What Is Arthroscopy?
Arthroscopy is a style of minimally invasive surgery that utilizes a thin, flexible camera and small incisions to diagnose and repair joint problems. The knee is the joint most frequently subjected to arthroscopy, but the technique can also be used for the shoulder, hip, wrist, elbow and ankle.
Benefits of Arthroscopy
The alternative to arthroscopy is open surgery, which involves bigger incisions and exposing the joint to the air. Sometimes open surgery is necessary, but arthroscopic surgery carries some distinct advantages, such as:
- Faster healing time
- Faster recovery
- Less disruption of normal tissue
- Less chance of infection
- Less chance of scarring
- Less pain
- Possibility of same-day surgery
What to Expect From Arthroscopic Surgery
The patient is usually under some sort of sedation—local, regional or general, depending on the joint being operated upon. The surgeon makes a small incision at the joint and inserts the arthroscope, which is hooked up to a monitor, allowing the surgeon to see inside the joint. Guided by the arthroscope, the surgeon is able to diagnose what is wrong with the joint. This is especially useful if imaging studies, such as X-rays or magnetic resonance imaging (MRI), have been inconclusive.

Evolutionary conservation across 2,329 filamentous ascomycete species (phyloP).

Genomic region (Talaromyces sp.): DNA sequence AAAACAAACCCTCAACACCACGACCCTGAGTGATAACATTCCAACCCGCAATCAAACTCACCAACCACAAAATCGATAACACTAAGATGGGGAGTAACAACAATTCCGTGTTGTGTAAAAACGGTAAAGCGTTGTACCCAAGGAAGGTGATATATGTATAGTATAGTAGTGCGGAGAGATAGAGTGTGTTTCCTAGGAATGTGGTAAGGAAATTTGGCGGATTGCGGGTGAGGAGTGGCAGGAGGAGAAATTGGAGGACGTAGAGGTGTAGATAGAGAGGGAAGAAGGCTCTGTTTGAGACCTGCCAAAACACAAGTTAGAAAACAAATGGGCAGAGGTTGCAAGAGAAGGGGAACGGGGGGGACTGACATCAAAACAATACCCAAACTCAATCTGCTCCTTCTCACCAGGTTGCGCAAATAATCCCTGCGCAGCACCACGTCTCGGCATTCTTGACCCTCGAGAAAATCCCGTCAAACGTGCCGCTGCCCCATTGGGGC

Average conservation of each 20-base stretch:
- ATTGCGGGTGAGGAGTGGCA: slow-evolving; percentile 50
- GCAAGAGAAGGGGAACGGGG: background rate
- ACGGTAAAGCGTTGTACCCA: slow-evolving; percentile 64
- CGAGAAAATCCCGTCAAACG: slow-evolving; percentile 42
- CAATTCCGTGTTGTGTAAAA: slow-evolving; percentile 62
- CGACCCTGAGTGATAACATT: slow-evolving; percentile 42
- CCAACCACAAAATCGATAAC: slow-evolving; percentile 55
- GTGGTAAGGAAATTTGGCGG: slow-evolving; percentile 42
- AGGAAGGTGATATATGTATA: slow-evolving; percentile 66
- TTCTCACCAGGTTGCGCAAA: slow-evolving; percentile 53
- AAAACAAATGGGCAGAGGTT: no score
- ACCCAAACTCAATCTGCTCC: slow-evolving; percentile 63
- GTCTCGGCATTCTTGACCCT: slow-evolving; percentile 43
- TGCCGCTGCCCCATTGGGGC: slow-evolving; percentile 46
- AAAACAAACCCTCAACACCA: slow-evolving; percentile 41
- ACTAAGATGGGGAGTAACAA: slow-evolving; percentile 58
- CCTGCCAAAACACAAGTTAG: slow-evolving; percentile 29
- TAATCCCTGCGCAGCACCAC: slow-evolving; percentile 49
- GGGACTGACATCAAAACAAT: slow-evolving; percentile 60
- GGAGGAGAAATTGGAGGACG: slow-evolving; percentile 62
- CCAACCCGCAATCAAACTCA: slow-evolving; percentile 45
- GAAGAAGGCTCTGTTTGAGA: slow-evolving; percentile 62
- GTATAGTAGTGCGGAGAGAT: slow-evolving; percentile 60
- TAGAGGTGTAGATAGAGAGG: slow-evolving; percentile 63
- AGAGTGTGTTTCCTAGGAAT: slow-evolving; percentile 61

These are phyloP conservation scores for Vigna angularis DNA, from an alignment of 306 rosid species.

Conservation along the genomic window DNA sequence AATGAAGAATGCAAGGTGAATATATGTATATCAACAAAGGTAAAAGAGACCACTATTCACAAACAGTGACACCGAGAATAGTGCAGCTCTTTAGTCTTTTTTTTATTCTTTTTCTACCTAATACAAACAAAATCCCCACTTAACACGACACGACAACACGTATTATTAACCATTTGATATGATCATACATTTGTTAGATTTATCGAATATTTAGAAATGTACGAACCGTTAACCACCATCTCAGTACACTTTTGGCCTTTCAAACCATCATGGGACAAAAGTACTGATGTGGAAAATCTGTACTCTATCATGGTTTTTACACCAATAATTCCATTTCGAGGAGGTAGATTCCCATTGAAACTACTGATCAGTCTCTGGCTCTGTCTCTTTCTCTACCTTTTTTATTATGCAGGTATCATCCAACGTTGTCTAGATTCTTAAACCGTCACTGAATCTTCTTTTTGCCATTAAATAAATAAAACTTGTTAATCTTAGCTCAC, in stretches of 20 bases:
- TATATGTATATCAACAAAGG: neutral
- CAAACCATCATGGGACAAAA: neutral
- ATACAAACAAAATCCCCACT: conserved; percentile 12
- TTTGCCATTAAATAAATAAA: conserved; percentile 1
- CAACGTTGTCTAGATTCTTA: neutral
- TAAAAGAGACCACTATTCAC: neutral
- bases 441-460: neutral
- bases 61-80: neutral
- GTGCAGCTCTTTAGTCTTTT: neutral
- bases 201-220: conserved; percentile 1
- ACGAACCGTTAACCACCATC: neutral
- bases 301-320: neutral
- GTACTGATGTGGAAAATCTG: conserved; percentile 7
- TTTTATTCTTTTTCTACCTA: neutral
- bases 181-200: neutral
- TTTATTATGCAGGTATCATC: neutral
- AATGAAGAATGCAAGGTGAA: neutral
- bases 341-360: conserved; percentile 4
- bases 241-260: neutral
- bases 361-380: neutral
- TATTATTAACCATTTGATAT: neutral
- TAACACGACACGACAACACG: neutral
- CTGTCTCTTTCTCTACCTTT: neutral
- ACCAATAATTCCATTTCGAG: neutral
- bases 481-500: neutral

If repair or other intervention is necessary, the surgeon will make one or more additional incisions to insert small tools to complete the procedure. Sometimes the problem cannot be fixed with arthroscopic surgery. In such cases, the surgeon will either open the joint to complete the procedure or close the arthroscope incision and discuss treatment options with the patient at a later time.
Recovery From Arthroscopic Surgery
One of the main benefits of arthroscopic surgery versus open surgery is faster healing and recovery time, but it depends on the patient’s level of health, the joint affected and the procedure performed.
Possible side effects of the surgery may be:
- Bruising at the surgery site
- Stiffness of the joint
More serious complications, though rare, can include:
- Blood clots
- Internal bleeding
- Nerve damage
The patient may take a painkiller as directed by the doctor, and the joint should be rested for 24 to 48 hours. It may be possible to return to work or light activity within a few weeks, but more vigorous activity such as sports, intense exercise or heavy lifting may be off limits for a few months. Following the medical care team’s advice will minimize complications and promote faster recovery.
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